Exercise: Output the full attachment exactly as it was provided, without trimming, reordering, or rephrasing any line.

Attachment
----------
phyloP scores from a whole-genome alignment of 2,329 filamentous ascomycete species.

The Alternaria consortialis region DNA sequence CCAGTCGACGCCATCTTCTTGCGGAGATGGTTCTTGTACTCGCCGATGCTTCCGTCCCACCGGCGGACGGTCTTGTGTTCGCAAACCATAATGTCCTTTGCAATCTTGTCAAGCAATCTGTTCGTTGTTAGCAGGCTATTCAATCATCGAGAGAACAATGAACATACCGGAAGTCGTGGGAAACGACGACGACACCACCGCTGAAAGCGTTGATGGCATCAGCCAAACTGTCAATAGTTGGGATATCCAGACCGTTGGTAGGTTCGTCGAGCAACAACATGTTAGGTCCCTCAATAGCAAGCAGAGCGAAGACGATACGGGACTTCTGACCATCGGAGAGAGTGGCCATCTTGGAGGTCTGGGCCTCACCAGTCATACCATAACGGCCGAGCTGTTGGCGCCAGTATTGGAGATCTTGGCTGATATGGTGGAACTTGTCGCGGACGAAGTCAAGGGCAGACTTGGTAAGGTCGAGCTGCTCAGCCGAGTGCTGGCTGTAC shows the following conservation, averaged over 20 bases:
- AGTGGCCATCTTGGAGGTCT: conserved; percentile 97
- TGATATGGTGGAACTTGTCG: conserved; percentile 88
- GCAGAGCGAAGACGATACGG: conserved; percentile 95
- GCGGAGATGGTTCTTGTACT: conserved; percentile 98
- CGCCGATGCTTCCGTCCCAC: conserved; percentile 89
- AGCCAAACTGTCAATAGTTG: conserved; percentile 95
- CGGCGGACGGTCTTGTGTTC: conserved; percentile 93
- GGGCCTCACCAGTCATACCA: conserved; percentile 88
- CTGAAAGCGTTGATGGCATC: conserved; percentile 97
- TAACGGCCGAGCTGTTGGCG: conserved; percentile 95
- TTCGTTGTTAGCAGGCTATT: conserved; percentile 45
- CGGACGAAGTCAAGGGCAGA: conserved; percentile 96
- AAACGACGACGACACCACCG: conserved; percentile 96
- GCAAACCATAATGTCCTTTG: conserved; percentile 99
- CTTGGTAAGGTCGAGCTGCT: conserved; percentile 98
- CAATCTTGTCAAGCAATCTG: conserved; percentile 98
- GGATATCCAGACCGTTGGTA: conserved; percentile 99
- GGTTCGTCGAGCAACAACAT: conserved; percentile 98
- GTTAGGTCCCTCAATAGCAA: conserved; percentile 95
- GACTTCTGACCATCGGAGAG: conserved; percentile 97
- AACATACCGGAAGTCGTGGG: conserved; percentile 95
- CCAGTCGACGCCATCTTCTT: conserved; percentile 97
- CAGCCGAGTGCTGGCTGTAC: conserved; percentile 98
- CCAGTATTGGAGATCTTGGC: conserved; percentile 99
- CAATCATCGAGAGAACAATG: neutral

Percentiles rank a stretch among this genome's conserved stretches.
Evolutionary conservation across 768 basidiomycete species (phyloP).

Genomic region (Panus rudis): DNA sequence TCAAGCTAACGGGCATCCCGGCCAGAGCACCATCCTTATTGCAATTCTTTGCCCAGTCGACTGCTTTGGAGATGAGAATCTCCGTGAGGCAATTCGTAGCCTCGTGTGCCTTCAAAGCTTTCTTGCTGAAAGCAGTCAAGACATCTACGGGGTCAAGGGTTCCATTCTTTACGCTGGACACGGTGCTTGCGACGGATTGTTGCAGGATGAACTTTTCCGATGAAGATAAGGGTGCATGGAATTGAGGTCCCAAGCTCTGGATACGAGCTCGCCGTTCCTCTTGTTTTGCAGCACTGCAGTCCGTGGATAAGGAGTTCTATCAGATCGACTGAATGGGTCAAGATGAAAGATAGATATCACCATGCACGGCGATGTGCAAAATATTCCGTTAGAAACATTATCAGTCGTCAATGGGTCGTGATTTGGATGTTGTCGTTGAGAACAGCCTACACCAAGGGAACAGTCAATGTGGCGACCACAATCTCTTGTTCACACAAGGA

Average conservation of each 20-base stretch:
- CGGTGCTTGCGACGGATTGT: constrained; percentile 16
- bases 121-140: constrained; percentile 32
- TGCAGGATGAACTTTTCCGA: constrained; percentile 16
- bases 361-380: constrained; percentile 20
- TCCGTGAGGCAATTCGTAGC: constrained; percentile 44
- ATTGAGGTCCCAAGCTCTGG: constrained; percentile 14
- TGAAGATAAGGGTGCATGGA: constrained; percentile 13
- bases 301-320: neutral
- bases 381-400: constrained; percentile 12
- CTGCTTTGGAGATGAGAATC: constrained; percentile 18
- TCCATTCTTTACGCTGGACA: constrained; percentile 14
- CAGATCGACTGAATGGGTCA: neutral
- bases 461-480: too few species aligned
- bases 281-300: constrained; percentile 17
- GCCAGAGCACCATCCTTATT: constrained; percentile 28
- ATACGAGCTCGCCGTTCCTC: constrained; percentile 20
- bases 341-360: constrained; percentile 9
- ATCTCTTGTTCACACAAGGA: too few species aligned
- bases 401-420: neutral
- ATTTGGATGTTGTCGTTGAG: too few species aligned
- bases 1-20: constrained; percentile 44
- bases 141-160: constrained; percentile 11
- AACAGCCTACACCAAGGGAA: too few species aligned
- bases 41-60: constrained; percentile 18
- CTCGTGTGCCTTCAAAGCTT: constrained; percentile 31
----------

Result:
phyloP scores from a whole-genome alignment of 2,329 filamentous ascomycete species.

The Alternaria consortialis region DNA sequence CCAGTCGACGCCATCTTCTTGCGGAGATGGTTCTTGTACTCGCCGATGCTTCCGTCCCACCGGCGGACGGTCTTGTGTTCGCAAACCATAATGTCCTTTGCAATCTTGTCAAGCAATCTGTTCGTTGTTAGCAGGCTATTCAATCATCGAGAGAACAATGAACATACCGGAAGTCGTGGGAAACGACGACGACACCACCGCTGAAAGCGTTGATGGCATCAGCCAAACTGTCAATAGTTGGGATATCCAGACCGTTGGTAGGTTCGTCGAGCAACAACATGTTAGGTCCCTCAATAGCAAGCAGAGCGAAGACGATACGGGACTTCTGACCATCGGAGAGAGTGGCCATCTTGGAGGTCTGGGCCTCACCAGTCATACCATAACGGCCGAGCTGTTGGCGCCAGTATTGGAGATCTTGGCTGATATGGTGGAACTTGTCGCGGACGAAGTCAAGGGCAGACTTGGTAAGGTCGAGCTGCTCAGCCGAGTGCTGGCTGTAC shows the following conservation, averaged over 20 bases:
- AGTGGCCATCTTGGAGGTCT: conserved; percentile 97
- TGATATGGTGGAACTTGTCG: conserved; percentile 88
- GCAGAGCGAAGACGATACGG: conserved; percentile 95
- GCGGAGATGGTTCTTGTACT: conserved; percentile 98
- CGCCGATGCTTCCGTCCCAC: conserved; percentile 89
- AGCCAAACTGTCAATAGTTG: conserved; percentile 95
- CGGCGGACGGTCTTGTGTTC: conserved; percentile 93
- GGGCCTCACCAGTCATACCA: conserved; percentile 88
- CTGAAAGCGTTGATGGCATC: conserved; percentile 97
- TAACGGCCGAGCTGTTGGCG: conserved; percentile 95
- TTCGTTGTTAGCAGGCTATT: conserved; percentile 45
- CGGACGAAGTCAAGGGCAGA: conserved; percentile 96
- AAACGACGACGACACCACCG: conserved; percentile 96
- GCAAACCATAATGTCCTTTG: conserved; percentile 99
- CTTGGTAAGGTCGAGCTGCT: conserved; percentile 98
- CAATCTTGTCAAGCAATCTG: conserved; percentile 98
- GGATATCCAGACCGTTGGTA: conserved; percentile 99
- GGTTCGTCGAGCAACAACAT: conserved; percentile 98
- GTTAGGTCCCTCAATAGCAA: conserved; percentile 95
- GACTTCTGACCATCGGAGAG: conserved; percentile 97
- AACATACCGGAAGTCGTGGG: conserved; percentile 95
- CCAGTCGACGCCATCTTCTT: conserved; percentile 97
- CAGCCGAGTGCTGGCTGTAC: conserved; percentile 98
- CCAGTATTGGAGATCTTGGC: conserved; percentile 99
- CAATCATCGAGAGAACAATG: neutral

Percentiles rank a stretch among this genome's conserved stretches.
Evolutionary conservation across 768 basidiomycete species (phyloP).

Genomic region (Panus rudis): DNA sequence TCAAGCTAACGGGCATCCCGGCCAGAGCACCATCCTTATTGCAATTCTTTGCCCAGTCGACTGCTTTGGAGATGAGAATCTCCGTGAGGCAATTCGTAGCCTCGTGTGCCTTCAAAGCTTTCTTGCTGAAAGCAGTCAAGACATCTACGGGGTCAAGGGTTCCATTCTTTACGCTGGACACGGTGCTTGCGACGGATTGTTGCAGGATGAACTTTTCCGATGAAGATAAGGGTGCATGGAATTGAGGTCCCAAGCTCTGGATACGAGCTCGCCGTTCCTCTTGTTTTGCAGCACTGCAGTCCGTGGATAAGGAGTTCTATCAGATCGACTGAATGGGTCAAGATGAAAGATAGATATCACCATGCACGGCGATGTGCAAAATATTCCGTTAGAAACATTATCAGTCGTCAATGGGTCGTGATTTGGATGTTGTCGTTGAGAACAGCCTACACCAAGGGAACAGTCAATGTGGCGACCACAATCTCTTGTTCACACAAGGA

Average conservation of each 20-base stretch:
- CGGTGCTTGCGACGGATTGT: constrained; percentile 16
- bases 121-140: constrained; percentile 32
- TGCAGGATGAACTTTTCCGA: constrained; percentile 16
- bases 361-380: constrained; percentile 20
- TCCGTGAGGCAATTCGTAGC: constrained; percentile 44
- ATTGAGGTCCCAAGCTCTGG: constrained; percentile 14
- TGAAGATAAGGGTGCATGGA: constrained; percentile 13
- bases 301-320: neutral
- bases 381-400: constrained; percentile 12
- CTGCTTTGGAGATGAGAATC: constrained; percentile 18
- TCCATTCTTTACGCTGGACA: constrained; percentile 14
- CAGATCGACTGAATGGGTCA: neutral
- bases 461-480: too few species aligned
- bases 281-300: constrained; percentile 17
- GCCAGAGCACCATCCTTATT: constrained; percentile 28
- ATACGAGCTCGCCGTTCCTC: constrained; percentile 20
- bases 341-360: constrained; percentile 9
- ATCTCTTGTTCACACAAGGA: too few species aligned
- bases 401-420: neutral
- ATTTGGATGTTGTCGTTGAG: too few species aligned
- bases 1-20: constrained; percentile 44
- bases 141-160: constrained; percentile 11
- AACAGCCTACACCAAGGGAA: too few species aligned
- bases 41-60: constrained; percentile 18
- CTCGTGTGCCTTCAAAGCTT: constrained; percentile 31